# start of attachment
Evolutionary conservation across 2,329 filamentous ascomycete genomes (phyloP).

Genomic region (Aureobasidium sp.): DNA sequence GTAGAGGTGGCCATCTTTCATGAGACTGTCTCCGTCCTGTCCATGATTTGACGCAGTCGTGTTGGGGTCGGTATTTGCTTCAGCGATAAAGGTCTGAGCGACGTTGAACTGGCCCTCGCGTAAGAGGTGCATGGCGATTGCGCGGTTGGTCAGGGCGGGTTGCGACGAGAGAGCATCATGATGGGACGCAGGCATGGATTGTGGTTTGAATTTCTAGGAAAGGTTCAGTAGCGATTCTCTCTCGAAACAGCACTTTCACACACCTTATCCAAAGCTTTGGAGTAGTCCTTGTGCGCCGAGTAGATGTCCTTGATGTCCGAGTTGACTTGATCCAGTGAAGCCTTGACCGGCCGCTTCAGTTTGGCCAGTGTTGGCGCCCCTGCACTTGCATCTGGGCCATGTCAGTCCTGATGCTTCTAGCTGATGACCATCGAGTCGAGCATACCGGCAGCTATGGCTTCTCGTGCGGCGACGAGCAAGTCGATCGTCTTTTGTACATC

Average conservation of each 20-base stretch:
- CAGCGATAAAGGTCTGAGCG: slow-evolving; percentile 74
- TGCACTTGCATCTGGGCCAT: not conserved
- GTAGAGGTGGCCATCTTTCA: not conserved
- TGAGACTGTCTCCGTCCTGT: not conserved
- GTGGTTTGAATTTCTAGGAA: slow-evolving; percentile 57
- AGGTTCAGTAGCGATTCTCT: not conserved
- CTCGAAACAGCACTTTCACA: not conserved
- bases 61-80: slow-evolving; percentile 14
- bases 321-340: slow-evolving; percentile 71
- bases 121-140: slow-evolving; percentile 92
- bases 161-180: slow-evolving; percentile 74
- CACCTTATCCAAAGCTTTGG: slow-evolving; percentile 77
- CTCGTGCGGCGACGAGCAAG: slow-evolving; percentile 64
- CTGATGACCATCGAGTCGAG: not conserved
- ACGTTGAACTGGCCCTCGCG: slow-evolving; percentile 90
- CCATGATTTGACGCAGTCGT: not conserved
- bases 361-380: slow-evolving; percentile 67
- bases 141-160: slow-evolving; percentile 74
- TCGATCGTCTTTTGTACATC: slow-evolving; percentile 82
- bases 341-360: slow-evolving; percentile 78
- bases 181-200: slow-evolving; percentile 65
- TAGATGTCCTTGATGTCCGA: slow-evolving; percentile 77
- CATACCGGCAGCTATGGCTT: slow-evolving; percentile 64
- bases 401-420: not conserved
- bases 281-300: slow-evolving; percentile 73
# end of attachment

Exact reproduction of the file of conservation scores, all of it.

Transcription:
Evolutionary conservation across 2,329 filamentous ascomycete genomes (phyloP).

Genomic region (Aureobasidium sp.): DNA sequence GTAGAGGTGGCCATCTTTCATGAGACTGTCTCCGTCCTGTCCATGATTTGACGCAGTCGTGTTGGGGTCGGTATTTGCTTCAGCGATAAAGGTCTGAGCGACGTTGAACTGGCCCTCGCGTAAGAGGTGCATGGCGATTGCGCGGTTGGTCAGGGCGGGTTGCGACGAGAGAGCATCATGATGGGACGCAGGCATGGATTGTGGTTTGAATTTCTAGGAAAGGTTCAGTAGCGATTCTCTCTCGAAACAGCACTTTCACACACCTTATCCAAAGCTTTGGAGTAGTCCTTGTGCGCCGAGTAGATGTCCTTGATGTCCGAGTTGACTTGATCCAGTGAAGCCTTGACCGGCCGCTTCAGTTTGGCCAGTGTTGGCGCCCCTGCACTTGCATCTGGGCCATGTCAGTCCTGATGCTTCTAGCTGATGACCATCGAGTCGAGCATACCGGCAGCTATGGCTTCTCGTGCGGCGACGAGCAAGTCGATCGTCTTTTGTACATC

Average conservation of each 20-base stretch:
- CAGCGATAAAGGTCTGAGCG: slow-evolving; percentile 74
- TGCACTTGCATCTGGGCCAT: not conserved
- GTAGAGGTGGCCATCTTTCA: not conserved
- TGAGACTGTCTCCGTCCTGT: not conserved
- GTGGTTTGAATTTCTAGGAA: slow-evolving; percentile 57
- AGGTTCAGTAGCGATTCTCT: not conserved
- CTCGAAACAGCACTTTCACA: not conserved
- bases 61-80: slow-evolving; percentile 14
- bases 321-340: slow-evolving; percentile 71
- bases 121-140: slow-evolving; percentile 92
- bases 161-180: slow-evolving; percentile 74
- CACCTTATCCAAAGCTTTGG: slow-evolving; percentile 77
- CTCGTGCGGCGACGAGCAAG: slow-evolving; percentile 64
- CTGATGACCATCGAGTCGAG: not conserved
- ACGTTGAACTGGCCCTCGCG: slow-evolving; percentile 90
- CCATGATTTGACGCAGTCGT: not conserved
- bases 361-380: slow-evolving; percentile 67
- bases 141-160: slow-evolving; percentile 74
- TCGATCGTCTTTTGTACATC: slow-evolving; percentile 82
- bases 341-360: slow-evolving; percentile 78
- bases 181-200: slow-evolving; percentile 65
- TAGATGTCCTTGATGTCCGA: slow-evolving; percentile 77
- CATACCGGCAGCTATGGCTT: slow-evolving; percentile 64
- bases 401-420: not conserved
- bases 281-300: slow-evolving; percentile 73